Alok explains that the state funded healthcare system is still providing as much care as it can. “Even with the high number of patients, surgeries are still being performed in appropriate surgical conditions, and hospitals and outpatient clinics are still running as much as possible.” The state funded system will also find itself under extra pressure, as many previously wealthy Syrians—now impoverished by war—are unable to pay for private health services. “64% [of Syrians] used the services that were provided in this country by the private sector and they are not able to sustain this at all. They don’t have out of pocket money to spend on healthcare,” says Hoff.
Shortage of medicine
Before the outbreak of the civil war, 90% of medicines in Syria were produced locally, according to WHO. But now, substantial damage to pharmaceutical plants means local production of medicines has been reduced by 65-70%. Aleppo, a region based in northern Syria, was home to many of the pharmaceutical plants but now many have been destroyed and those that are left are struggling to source the raw materials.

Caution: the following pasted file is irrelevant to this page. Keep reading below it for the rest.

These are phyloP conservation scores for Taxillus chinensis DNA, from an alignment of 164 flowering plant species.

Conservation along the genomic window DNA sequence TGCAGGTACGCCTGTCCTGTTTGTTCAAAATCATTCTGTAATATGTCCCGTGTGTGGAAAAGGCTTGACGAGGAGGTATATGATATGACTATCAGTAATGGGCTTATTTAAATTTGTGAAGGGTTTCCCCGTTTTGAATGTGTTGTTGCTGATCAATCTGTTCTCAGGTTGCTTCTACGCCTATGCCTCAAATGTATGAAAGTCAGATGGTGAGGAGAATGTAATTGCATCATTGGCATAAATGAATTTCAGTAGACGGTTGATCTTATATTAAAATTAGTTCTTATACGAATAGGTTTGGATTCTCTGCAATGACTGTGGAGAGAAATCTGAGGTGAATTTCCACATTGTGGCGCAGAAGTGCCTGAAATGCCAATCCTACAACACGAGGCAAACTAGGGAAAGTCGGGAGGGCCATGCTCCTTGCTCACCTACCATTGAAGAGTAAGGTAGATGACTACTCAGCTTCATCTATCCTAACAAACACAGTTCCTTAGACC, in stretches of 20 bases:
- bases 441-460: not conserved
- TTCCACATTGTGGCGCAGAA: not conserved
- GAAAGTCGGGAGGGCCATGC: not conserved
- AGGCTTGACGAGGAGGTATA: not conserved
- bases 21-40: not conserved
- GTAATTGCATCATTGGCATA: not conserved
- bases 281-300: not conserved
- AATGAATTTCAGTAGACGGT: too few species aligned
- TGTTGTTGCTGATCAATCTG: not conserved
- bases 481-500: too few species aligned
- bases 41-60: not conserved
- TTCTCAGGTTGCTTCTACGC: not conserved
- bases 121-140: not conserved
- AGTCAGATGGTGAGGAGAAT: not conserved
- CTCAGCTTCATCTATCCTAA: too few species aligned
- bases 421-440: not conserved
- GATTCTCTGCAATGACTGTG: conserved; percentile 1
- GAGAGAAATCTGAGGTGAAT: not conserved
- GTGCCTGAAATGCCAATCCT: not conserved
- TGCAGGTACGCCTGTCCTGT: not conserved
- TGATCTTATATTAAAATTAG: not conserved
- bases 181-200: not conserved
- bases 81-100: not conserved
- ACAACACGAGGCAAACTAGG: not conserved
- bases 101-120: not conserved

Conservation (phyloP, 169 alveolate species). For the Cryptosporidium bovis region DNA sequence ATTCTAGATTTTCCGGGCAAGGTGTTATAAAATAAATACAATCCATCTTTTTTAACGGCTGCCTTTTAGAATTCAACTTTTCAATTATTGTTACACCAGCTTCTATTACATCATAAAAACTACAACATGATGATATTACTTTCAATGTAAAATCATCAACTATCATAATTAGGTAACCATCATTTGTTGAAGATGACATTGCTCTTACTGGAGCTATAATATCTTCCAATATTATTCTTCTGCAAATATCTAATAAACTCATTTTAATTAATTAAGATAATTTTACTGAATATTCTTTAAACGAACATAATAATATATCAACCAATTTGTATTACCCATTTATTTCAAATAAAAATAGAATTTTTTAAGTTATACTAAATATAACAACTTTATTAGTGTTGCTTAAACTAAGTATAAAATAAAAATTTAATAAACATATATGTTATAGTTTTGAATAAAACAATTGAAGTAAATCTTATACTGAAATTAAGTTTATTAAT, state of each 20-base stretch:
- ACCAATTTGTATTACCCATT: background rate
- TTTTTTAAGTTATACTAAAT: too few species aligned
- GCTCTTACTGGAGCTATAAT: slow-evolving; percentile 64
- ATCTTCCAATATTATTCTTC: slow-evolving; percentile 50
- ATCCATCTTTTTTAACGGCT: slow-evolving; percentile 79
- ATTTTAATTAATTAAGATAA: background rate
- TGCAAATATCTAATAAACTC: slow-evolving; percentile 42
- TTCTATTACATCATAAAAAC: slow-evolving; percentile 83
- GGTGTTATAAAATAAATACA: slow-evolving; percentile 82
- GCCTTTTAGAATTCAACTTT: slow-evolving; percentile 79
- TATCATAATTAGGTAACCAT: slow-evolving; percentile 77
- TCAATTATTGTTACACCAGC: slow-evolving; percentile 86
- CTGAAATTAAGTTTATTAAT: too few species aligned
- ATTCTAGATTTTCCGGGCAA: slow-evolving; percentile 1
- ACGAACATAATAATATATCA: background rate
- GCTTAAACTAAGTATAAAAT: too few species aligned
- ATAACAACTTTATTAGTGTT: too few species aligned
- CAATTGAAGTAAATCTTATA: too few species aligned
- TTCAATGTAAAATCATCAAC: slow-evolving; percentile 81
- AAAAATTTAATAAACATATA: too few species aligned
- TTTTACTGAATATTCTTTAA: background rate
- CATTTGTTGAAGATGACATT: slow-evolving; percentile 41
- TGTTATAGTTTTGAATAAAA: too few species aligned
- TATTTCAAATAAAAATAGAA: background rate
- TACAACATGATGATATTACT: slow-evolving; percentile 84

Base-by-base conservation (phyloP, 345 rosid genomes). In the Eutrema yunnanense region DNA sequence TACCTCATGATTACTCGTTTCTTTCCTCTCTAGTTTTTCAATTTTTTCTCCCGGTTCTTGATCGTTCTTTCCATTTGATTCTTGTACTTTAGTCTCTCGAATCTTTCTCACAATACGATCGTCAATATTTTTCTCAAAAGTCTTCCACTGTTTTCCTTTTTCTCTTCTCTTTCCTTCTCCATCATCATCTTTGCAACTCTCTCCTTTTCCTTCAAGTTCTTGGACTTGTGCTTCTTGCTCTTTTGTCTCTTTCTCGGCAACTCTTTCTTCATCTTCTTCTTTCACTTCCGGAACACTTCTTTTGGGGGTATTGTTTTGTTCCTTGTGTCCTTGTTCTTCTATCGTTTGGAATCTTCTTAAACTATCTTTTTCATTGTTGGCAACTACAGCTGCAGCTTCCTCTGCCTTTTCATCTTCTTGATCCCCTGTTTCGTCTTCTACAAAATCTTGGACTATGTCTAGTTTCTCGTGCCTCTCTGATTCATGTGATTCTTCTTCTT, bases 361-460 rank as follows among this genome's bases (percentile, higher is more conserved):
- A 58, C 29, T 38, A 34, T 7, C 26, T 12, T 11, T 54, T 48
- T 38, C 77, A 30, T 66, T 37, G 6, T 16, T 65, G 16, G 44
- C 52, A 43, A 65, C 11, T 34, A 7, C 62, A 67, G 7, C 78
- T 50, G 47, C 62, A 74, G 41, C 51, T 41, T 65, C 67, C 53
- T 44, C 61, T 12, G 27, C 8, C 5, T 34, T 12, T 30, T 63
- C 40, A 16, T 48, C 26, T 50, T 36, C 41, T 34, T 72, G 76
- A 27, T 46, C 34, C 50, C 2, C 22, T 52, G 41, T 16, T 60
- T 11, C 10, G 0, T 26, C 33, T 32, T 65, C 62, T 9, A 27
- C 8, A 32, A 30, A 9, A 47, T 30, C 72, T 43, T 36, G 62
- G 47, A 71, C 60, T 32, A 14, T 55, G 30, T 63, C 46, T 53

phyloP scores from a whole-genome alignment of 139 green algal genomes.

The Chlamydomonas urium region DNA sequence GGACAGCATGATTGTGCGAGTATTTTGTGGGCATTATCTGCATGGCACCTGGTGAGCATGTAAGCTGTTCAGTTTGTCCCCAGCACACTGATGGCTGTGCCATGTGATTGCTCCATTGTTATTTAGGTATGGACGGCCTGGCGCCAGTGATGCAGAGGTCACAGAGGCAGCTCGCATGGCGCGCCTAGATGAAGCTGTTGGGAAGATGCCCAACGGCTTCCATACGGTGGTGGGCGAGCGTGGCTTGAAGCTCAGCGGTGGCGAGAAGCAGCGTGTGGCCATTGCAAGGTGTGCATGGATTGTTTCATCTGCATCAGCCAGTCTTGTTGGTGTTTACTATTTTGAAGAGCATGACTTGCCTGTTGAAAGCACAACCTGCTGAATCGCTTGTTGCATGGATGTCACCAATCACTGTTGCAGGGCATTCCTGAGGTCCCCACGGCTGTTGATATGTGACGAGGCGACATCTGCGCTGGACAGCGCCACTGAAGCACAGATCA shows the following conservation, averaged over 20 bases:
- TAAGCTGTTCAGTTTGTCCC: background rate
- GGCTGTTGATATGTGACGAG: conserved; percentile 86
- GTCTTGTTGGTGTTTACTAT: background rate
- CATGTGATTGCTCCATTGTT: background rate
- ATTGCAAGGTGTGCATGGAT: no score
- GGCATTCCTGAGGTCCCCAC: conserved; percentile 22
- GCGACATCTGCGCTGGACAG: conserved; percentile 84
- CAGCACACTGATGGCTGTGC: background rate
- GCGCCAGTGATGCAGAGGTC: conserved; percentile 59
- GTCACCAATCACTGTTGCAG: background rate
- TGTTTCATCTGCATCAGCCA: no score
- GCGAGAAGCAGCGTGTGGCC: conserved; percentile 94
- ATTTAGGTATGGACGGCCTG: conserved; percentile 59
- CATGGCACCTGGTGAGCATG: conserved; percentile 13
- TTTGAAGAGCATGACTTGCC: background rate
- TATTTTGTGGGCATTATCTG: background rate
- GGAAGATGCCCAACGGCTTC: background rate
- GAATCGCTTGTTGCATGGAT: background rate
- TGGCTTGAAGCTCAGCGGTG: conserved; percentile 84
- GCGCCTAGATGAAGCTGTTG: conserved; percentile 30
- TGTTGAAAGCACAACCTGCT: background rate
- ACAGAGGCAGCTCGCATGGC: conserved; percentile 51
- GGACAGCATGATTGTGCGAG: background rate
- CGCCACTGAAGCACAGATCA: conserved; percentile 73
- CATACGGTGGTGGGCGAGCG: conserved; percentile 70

Additionally, the Syrian Ministry of Health argues that sanctions imposed by countries such as the UK and US are hampering their humanitarian effort. The sanctions, imposed in 2011 shortly after the beginning of the conflict, have included the freezing of the assets of Syrian government bodies and the banning of crude oil exports to the European Union. This ban has had a massive effect on Syria’s economy, as oil exports to the EU provided 20% of Syrian gross domestic product before the civil war. Lama Al Hayek, a medical student at Damascus University, agrees. “Some medicines and medical substances [are] not available in hospitals as a result [of economic sanctions]. It makes a hard job even harder.”